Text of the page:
The windshield can be repaired if only the outer layer is damaged or the crack is not close to the outer margin of the glass. You can also have it repaired if the crack is shorter than 12 inches or the chip is smaller than one inch.
Replacement is necessary when it impairs the driver’s visibility or the inner layer of glass has also been broken. Windshield replacement is also recommended when the damage is near the edge of the windshield or longer than 14 inches. Chips or bullseye damage larger than 3 inches requires replacement.
To reiterate the considerations, keep reading.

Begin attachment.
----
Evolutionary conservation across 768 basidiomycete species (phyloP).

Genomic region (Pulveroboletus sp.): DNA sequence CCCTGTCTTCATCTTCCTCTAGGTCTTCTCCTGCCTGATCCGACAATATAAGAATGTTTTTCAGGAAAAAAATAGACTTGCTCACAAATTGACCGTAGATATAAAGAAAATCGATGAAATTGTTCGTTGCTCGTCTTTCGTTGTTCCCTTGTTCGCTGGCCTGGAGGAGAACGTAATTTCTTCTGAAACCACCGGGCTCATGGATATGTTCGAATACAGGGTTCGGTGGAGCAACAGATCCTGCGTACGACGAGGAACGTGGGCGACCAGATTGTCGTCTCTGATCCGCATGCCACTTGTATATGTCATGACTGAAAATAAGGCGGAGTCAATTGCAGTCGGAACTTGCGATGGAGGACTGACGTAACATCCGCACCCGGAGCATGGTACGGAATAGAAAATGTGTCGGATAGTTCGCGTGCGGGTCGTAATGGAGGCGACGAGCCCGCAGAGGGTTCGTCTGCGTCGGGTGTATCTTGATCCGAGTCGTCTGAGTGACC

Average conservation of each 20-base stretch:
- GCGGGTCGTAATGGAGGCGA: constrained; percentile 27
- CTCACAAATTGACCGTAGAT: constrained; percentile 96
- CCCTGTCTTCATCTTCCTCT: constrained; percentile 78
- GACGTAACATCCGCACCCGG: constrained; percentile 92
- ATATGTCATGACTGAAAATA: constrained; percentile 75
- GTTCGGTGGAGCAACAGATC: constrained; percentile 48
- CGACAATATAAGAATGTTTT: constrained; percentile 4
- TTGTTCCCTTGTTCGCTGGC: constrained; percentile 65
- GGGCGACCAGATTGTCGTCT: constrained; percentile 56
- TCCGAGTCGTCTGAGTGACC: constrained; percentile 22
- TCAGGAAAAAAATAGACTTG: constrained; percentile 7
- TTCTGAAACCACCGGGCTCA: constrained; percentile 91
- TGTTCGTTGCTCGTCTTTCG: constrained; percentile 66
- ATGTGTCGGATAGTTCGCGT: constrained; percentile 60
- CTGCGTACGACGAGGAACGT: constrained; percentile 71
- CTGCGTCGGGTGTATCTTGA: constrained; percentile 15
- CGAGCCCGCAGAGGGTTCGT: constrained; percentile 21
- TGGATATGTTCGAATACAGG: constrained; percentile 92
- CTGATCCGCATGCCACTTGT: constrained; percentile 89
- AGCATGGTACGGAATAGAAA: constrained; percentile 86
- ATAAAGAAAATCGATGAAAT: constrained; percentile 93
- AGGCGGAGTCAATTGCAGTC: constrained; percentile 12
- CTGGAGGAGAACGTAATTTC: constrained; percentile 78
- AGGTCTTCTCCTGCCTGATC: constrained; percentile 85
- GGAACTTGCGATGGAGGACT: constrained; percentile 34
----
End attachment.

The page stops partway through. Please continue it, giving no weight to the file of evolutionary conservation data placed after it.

Safety should be #1 when considering driving with a damaged windshield. Remember that a broken windshield cannot provide protection to driver and passengers, like the roof collapsing.
Can the driver see clearly with the damage? In some states, it is illegal to drive if the crack is in the driver’s line of vision.
It is generally accepted that chips or bullseyes up to one inch can be repaired as well as cracks as long as 12 inches.
Windshields are made of two layers of glass. If the damage penetrates through the inner layer of glass, it can’t be repaired – replacement is necessary. Also, even if the exterior layer is intact, the windshield should be replaced if the interior layer is damaged.
Cracks close to the edge or corner of the glass can worsen and spread quickly, especially if the car goes over bumps or pot holes.
While replacing a windshield will take longer and may be more expensive, it is a sure way to insure safety with the highest level of visibility.